The winding path through Queen’s Wood in Highgate, as it would have looked in a faded old sepia toned Victorian type autoluminograph (not really of course it is just me playing about). I was having a lot of super fun as it is a beautiful area of ancient woodland and full of history ekcetera, and great for bikling through on a cheery summer day. It would be a bit different though if it was soaked in sinister inky twilight and full of rogues lurking behind every tree, or if a deadly strangler was roaming the wood.

There is not though so here I am relaxing at the start of the official Parkland Walk, abandon hope all ye who enter here and no motorbikes.

El Terror del Marte

It is hard to imagine what kind of cataclysm could cause Mars to appear as large in the sky as the full Moon, but it would probably mean the destruction of the Solar System as we know it and thus the end of all humankind.

That does not seem to stop the annoying e-mail circulating which says that Mars will be making its closest approach to Earth for 5,000 years (true, but this happened three years ago) and that Mars will look as large as the full Moon.

How could this possibly be true? Mars is about twice the size of the Moon, so a little elementary arithmetic reveals that if it looked the same size, it would be twice as far away; in other words, the Moon would be about half way between Earth and Mars. That’s wrong by a factor of about two hundred. This is the kind of order of magnitude error that you would be making if you thought I was 1200 feet tall, or that England and France are 4,000 miles apart. It’s not even vaguely plausible.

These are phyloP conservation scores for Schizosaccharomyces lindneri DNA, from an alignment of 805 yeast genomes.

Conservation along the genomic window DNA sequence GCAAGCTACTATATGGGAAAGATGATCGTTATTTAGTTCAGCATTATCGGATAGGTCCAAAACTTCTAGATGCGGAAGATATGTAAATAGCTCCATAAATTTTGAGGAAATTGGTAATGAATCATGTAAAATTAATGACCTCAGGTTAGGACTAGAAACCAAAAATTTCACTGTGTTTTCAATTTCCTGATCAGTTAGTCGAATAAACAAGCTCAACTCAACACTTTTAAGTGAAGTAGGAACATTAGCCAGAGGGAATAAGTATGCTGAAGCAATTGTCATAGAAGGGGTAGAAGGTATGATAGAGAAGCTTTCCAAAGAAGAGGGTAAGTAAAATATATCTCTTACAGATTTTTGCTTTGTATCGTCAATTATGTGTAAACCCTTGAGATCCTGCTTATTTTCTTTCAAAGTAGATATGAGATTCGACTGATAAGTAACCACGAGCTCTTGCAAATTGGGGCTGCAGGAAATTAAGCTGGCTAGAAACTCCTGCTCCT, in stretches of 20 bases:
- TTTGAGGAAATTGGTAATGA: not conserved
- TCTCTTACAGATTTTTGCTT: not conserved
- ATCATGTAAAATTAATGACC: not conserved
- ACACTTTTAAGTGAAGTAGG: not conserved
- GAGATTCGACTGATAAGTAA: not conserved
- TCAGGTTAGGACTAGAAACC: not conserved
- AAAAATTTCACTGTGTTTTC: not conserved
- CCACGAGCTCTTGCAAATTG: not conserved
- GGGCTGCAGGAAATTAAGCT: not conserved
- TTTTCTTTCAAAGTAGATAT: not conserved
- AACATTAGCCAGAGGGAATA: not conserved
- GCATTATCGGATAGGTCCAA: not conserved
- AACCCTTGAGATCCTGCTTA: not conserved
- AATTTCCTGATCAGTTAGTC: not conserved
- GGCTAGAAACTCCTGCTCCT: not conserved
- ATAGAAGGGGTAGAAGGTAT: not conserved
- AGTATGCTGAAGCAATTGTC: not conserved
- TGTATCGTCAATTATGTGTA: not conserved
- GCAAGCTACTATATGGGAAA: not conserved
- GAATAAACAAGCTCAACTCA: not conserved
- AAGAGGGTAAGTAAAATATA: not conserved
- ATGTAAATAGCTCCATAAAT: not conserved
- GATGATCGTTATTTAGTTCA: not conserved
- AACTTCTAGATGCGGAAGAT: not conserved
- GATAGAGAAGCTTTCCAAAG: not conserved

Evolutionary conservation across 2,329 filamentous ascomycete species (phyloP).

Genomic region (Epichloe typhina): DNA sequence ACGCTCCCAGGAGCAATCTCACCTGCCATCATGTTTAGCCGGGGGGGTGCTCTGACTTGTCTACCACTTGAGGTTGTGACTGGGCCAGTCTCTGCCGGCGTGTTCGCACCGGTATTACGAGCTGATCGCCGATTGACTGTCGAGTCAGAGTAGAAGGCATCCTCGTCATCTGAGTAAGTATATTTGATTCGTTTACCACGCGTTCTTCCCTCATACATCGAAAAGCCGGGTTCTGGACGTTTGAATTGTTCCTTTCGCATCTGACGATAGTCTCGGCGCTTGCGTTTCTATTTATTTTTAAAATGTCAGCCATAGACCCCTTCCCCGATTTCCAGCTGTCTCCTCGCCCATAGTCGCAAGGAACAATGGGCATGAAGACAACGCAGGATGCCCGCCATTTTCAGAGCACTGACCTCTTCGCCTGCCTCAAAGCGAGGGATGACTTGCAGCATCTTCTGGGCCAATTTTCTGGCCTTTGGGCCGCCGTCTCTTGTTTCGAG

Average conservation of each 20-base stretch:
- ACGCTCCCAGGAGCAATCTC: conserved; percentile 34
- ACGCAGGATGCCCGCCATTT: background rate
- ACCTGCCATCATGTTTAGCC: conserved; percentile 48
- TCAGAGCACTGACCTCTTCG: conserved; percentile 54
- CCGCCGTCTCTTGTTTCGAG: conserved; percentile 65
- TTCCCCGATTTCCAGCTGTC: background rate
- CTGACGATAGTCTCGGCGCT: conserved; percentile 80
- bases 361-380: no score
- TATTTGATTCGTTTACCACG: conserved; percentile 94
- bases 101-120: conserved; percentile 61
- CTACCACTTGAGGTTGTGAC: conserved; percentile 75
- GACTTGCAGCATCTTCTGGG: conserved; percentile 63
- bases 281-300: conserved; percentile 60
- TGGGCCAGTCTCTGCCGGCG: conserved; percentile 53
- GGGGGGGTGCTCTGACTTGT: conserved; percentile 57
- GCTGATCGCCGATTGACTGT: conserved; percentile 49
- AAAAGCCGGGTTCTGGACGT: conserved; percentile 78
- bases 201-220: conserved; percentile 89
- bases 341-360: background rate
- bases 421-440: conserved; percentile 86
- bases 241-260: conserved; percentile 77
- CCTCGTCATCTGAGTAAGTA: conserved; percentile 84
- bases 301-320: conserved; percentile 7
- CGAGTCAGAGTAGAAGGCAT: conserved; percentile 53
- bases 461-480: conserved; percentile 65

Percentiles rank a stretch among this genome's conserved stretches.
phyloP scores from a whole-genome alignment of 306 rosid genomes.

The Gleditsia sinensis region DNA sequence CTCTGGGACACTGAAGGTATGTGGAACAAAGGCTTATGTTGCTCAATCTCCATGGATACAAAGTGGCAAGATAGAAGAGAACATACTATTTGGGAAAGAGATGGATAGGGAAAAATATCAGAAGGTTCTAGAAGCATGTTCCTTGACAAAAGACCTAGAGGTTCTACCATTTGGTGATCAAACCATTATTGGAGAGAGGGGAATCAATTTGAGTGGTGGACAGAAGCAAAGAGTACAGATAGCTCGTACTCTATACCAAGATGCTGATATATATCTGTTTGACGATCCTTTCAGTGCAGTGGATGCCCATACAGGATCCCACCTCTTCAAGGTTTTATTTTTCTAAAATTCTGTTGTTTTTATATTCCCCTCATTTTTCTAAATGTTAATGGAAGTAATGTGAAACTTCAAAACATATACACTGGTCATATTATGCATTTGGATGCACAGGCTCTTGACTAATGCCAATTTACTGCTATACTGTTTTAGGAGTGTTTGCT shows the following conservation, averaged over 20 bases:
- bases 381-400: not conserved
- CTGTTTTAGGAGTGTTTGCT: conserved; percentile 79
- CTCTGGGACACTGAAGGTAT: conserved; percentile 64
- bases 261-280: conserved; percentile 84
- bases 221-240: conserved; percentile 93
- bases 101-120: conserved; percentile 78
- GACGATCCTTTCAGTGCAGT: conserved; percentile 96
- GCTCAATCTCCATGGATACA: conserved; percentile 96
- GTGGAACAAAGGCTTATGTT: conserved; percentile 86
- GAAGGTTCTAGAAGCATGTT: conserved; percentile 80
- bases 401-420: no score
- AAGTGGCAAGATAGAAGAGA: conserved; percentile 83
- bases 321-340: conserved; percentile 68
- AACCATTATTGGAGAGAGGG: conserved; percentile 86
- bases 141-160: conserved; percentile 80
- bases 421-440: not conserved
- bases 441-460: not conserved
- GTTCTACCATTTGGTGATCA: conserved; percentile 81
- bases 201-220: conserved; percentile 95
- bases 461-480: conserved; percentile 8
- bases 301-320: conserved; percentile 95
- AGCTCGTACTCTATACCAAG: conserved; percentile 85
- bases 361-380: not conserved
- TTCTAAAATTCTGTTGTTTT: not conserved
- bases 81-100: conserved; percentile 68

I think this is telling us that we have a worrying lack of basic astronomical literacy. Consider a circulated email which warned that the average temperature in England this summer would be 3,000 degrees Centigrade. This is wrong by approximately the same amount as the Mars meme, yet we wouldn’t give it a moment’s credence. It’s so obviously, hugely divergent from reality that we would assume immediately that it was a joke, or a typo.

It looks as if this is what happened with the Mars alert, as if you read the text carefully you can see that the confusion is caused by a rogue paragraph break:

The encounter will culminate on August 27th when Mars comes to within 34,649,589 miles of Earth and will be (next to the moon) the brightest object in the night sky. It will attain a magnitude of -2.9 and will appear 25.11 arc seconds wide. At a modest 75-power magnification